Alirocumab monoclonal antibody that inhibits the binding of Proprotein Convertase Subtilisin Kexin Type 9 (PCSK9) to low-density lipoprotein receptors (LDLRs) on hepatocytes, thus reducing degradation of the LDLR. Increased LDLRs are then available to clear LDL-C from circulation and lower LDL-C levels 36-56% LDL reduction ·         Hypersensitivity reactions

·         Injection site reaction

·         Influenza

·         Nasopharyngitis

·         LDL levels

·         Injection site

·         ASCVD, adjunct to statin therapy

·         Familial hypercholesterolemia

·         No adjustments for renal/hepatic function

Evolocumab Evolocumab binds to and prevents circulating Proprotein Convertase Subtilisin/Kexin Type 9 (PCSK9) from binding to the LDL receptor (LDLR) on liver cells, thereby preventing PCSK9-mediated degradation. Reductions in serum LDL-C are associated with increased liver LDLR levels Approximately 61% LDL reduction ·         Hypersensitivity reactions

·         Arthralgia

·         URI

·         Nasopharyngitis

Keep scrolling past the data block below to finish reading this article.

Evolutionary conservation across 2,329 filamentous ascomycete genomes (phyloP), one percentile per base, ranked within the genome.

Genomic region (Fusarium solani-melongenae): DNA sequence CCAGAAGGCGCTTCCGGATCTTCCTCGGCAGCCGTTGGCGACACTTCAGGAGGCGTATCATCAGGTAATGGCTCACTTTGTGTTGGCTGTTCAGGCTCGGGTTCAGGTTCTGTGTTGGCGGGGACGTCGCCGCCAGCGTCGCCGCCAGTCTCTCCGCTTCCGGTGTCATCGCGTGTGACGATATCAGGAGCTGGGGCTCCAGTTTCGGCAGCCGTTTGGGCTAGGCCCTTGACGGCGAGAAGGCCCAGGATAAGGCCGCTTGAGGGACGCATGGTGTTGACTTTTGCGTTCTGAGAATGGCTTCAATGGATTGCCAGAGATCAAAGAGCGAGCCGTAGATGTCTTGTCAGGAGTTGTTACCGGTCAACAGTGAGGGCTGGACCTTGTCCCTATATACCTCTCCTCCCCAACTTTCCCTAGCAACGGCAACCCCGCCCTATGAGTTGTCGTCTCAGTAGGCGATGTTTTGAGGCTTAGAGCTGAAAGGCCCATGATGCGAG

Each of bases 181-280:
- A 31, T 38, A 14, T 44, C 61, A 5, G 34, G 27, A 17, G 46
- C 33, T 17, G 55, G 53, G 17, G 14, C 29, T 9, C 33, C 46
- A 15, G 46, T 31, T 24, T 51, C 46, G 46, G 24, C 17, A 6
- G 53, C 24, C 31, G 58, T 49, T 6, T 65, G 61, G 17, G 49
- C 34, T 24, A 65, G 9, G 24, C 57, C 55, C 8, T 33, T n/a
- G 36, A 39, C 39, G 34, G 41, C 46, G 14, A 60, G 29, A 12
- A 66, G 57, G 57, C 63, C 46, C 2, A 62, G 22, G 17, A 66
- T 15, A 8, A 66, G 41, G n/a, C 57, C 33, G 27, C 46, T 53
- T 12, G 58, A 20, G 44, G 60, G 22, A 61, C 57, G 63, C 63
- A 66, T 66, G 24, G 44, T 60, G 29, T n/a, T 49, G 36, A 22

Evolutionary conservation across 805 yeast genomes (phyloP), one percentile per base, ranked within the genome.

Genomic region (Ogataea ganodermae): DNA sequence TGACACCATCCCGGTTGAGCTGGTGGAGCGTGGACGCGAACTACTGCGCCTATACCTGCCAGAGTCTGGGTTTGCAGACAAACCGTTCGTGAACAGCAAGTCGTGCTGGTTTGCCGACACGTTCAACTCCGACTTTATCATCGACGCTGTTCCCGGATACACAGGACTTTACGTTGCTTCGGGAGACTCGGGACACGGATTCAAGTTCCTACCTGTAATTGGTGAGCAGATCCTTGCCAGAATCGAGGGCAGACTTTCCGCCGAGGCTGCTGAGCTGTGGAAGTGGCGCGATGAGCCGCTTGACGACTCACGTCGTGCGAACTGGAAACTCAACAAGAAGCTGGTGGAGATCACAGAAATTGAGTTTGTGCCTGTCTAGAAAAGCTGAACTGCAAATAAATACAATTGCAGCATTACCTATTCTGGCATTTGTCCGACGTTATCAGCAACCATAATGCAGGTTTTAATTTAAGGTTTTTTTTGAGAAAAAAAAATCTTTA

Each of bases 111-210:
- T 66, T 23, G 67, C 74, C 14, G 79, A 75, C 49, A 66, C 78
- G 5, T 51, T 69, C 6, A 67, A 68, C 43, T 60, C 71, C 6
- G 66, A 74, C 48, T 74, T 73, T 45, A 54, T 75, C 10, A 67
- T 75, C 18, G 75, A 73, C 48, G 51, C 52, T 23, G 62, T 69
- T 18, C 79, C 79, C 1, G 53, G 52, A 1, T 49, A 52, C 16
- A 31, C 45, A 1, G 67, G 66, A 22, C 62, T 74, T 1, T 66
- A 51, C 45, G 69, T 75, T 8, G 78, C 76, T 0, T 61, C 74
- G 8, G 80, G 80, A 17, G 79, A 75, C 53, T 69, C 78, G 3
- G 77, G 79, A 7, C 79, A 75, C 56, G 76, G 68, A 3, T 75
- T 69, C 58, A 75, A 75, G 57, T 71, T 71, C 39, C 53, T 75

·         Injection site reactions

·         LDL levels

·         Injection site

·         Familial hypercholesterolemia

·         Mixed hyperlipidemia, adjunct to statin therapy

·         No adjustments for renal/hepatic function

·         Caution in latex allergy


Stone NJ, Robinson JG, Lichtenstein AH, et al. 2013 ACC/AHA guideline on the treatment of blood cholesterol to reduce atherosclerotic cardiovascular risk in adults: a report of the American College of Cardiology/American Heart Association Task Force on Practice Guidelines. J Am Coll Cardiol. 2014;63(25 Pt B):2889–2934. *Reference

Goff DC Jr., Lloyd-Jones DM, Bennett G, et al. 2013 ACC/AHA guideline on the assessment of cardiovascular risk: a report of the American College of Cardiology/American Heart Association Task Force on Practice Guidelines. J Am Coll Cardiol. 2014;63(25 PtB):2935–2959. *Reference

Guideline Links